There was a quiet little news item released last Friday by Radio Canada/CBC, the traditional day for burying a story, that has strangely not generated much of a reaction in the media. The Ministry Of Transport Quebec (MTQ) announced that they would proceed with their original Turcot Plan with two modifications – there would be less demolition of local housing than originally planned and the elevated section of the 15 South would remain elevated instead of being on ground level thus cutting a district in half and increasing health concerns in the area. While these are good things relative to the original plan, it is still profoundly disappointing news, though not entirely unexpected, for people in what might be called the Turcot “community”. Perhaps the most cynical and outdated aspect of the project is it’s intention of increasing capacity at Turcot from 280,000 vehicles a day to 304,000 vehicles a day while making no provisions for increasing public transportation. It seems the MTQ has remained determined to drive at 100kph into a 1950’s era type of brick wall. And it is Montreal that will suffer the consequences.
Since the Turcot Plan of the MTQ was announced in June of 2007 there has been a groundswell of groups and individuals that have criticized every aspect of the plan. Mobilisation Turcot
is a coalition of community groups and residents of the Sud Ouest Borough and people from all over Montreal that has worked very, very hard to raise public awareness of the Turcot issues, and get the MTQ to sit down with the community and rethink Turcot into a win win situation. The latter did not happen.
Montreal At The Crossroads: Superhighways, The Turcot, and The Environment is a book containing essays written by local professionals in areas such as Environmental Biology, Architecture, Engineering, Urban Planning, Health Sciences, Community Planning, and Environmental Assessment, among others. It is an impressive, contemporary book whose authors suggest that not only is what we do at Turcot going to define Montreal for the future, but could serve as an optimistic model for how other cities could deal with their old, outmoded infrastructure. The authors unanimously agree that the current Turcot plan of the MTQ cannot be part of an effective sustainable plan for the city, is deficient in encouraging the use of public transportation, and will be the source of even greater health risks in the nearby residential areas, and that will include the superhospital on the old Glen Yard site. (think about that one a bit – they will intentionally increase traffic right beside the building of a new hospital). Again, it appears the MTQ is just unwilling to pay attention.
The BAPE hearings in June of 2009 produced an astonishing number of briefs that negatively criticized the Turcot Plan. 85% were negative in fact. And there were presenters from seemingly unlikely locations as Lachine and Cote Saint Luc who presented briefs on how important the development of Turcot Yards to the whole urban region was in reality. Under the MTQ plan Turcot had become a land of missed opportunities, but the presentations at the BAPE encouraged bold and exciting new ideas. But the payoff at the BAPE came when all three leaders of Montreal’s major political parties presented briefs criticizing the MTQ plan! One might think that that would be enough to turn the tide, but, no, the MTQ rejected these requests, especially in regard to capacity, health, and public transportation.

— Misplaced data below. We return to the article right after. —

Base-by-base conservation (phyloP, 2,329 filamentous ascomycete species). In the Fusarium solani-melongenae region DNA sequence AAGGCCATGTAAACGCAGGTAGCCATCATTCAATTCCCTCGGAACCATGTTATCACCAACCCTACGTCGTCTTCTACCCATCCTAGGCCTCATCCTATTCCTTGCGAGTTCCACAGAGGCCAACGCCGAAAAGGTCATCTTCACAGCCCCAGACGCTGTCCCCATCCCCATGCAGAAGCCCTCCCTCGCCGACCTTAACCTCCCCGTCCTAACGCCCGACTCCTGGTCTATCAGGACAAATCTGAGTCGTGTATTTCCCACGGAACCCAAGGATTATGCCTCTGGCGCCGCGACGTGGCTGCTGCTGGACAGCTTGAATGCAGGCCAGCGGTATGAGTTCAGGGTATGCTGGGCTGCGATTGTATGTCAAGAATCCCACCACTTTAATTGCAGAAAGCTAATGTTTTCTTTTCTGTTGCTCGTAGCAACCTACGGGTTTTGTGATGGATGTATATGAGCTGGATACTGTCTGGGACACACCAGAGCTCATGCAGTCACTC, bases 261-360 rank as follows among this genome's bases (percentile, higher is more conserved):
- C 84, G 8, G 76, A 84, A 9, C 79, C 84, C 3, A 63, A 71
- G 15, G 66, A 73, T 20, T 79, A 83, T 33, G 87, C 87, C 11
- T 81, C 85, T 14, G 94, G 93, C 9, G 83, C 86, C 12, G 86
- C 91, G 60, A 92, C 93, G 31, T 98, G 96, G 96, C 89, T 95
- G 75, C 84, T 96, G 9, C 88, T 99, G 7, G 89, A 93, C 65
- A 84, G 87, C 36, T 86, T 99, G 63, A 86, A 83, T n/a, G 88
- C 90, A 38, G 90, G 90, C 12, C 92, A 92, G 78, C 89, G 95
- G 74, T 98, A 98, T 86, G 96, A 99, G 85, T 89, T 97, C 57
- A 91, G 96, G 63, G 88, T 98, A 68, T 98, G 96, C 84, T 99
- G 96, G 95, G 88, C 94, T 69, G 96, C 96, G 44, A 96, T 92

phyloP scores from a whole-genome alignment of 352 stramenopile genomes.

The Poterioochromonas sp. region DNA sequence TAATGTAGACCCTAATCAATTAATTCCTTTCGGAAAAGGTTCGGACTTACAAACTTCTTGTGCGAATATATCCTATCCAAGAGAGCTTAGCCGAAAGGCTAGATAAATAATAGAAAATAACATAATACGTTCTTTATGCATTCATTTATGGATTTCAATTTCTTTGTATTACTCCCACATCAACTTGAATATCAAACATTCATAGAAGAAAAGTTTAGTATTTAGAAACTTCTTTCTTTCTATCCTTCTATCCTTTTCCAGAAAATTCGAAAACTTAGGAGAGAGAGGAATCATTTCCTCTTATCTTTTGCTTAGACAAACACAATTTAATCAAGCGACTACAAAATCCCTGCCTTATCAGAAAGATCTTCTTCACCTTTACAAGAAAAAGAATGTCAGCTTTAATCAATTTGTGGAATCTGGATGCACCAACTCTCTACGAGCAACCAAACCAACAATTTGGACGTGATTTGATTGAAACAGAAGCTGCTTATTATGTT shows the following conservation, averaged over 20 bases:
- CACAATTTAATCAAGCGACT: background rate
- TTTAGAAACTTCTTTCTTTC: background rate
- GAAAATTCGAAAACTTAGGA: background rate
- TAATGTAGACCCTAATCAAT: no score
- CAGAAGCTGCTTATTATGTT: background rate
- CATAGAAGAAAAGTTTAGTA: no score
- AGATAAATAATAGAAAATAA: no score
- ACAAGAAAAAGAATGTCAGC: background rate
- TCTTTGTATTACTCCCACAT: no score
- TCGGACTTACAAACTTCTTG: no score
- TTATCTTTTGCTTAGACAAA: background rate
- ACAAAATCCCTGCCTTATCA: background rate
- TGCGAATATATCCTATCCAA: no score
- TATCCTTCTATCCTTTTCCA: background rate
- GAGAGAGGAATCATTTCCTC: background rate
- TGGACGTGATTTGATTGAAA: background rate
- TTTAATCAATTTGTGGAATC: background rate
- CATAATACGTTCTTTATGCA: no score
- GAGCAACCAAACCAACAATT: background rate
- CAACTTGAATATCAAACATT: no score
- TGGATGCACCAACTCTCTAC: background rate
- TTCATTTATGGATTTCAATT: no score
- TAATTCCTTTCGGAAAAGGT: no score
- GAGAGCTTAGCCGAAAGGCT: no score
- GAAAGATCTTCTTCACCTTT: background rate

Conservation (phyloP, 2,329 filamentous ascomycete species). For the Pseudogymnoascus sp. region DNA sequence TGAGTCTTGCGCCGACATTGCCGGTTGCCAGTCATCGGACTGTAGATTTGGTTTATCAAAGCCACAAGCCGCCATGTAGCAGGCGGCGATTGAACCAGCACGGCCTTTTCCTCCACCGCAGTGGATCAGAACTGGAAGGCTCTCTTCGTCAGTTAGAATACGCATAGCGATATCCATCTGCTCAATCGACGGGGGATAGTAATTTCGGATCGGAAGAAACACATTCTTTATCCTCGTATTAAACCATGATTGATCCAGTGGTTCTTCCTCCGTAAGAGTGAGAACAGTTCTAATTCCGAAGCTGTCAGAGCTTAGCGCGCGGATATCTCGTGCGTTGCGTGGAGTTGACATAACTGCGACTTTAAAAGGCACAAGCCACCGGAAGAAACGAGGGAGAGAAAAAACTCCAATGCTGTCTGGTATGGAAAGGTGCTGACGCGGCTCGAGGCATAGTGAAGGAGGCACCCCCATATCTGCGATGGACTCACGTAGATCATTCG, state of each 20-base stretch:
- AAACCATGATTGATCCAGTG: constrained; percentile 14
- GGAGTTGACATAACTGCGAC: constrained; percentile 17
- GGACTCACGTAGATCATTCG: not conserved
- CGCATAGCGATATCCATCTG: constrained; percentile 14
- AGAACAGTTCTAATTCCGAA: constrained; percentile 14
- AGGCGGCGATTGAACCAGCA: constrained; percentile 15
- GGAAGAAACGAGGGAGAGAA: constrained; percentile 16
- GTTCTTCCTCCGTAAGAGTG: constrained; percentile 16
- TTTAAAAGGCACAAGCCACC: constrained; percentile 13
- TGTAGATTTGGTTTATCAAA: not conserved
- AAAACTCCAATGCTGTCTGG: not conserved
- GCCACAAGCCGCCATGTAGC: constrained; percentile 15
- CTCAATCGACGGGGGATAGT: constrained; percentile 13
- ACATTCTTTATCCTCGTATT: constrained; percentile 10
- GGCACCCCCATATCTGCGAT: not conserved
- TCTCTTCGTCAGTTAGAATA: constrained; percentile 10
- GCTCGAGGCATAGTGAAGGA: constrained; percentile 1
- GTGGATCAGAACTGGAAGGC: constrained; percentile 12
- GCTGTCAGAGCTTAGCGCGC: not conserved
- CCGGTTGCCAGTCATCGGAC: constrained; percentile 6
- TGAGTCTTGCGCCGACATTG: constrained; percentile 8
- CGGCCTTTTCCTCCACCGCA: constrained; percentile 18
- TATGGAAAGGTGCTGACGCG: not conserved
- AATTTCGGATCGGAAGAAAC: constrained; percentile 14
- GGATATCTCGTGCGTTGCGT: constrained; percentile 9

One of the most dramatic changes under the Turcot plan will be to move Highway 20 over to the Falaise Saint Jacques. This will effectively kill the Falaise as both an ecoterritory on Montreal Island and as a crucial piece in a proposed greenbelt for the west side of the city. Highway 20 is not broken. Only the elevated portions of Turcot need to be fixed/replaced. The MTQ is proposing to spend millions and millions of dollars on something that does not need to be done. And in the process destroying all the potential of the Falaise while cutting off all north south possibilities through Turcot.
Turcot is a political struggle. The modifications presented Friday are concessions designed to show a spirit of openness and to silence the opposition. But the truth remains that it is a poorly conceived project that regards Montreal merely as a logistical problem to be solved using hopelessly outdated beliefs about how cities will function in the 21st century.
Montreal is unable to control it’s own destiny because politicians and bureaucrats in Quebec City do not have the courage, let alone an actual relevant vision, to let us grow according to our needs and our desires. The government is more worried about remaining popular with the rural ridings of the province who hold the keys to power. It is not paying attention to what is important to Montreal nor does it seem to want to hear about our silly visions of a great sustainable city. The Turcot plan is more like revenge rather than a gift.
Jean Charest is avoiding a public inquiry into corruption charges in the Quebec construction industry and corruption played a huge role in the 30 year debt incurred by the construction of the Olympic games. This is not a secret. The Turcot plan is almost nostalgic in it’s eerily familiar potential to begin an infrastructure rebuilding program that will sentence another generation of Montrealers into debt. We have to start doing things right at all levels if we are going to avoid an economic and social catastrophe. And we should have started it yesterday.
The Quebec Government is going to have to stand up and take full credit for the Turcot plan because Montrealers have signed off the whole deal. We need to hear Jean Charest tell us what a wonderful thing the Turcot plan is and how good it will be for us. And maybe we will believe him, but I don’t think so.
The fight has only now begun.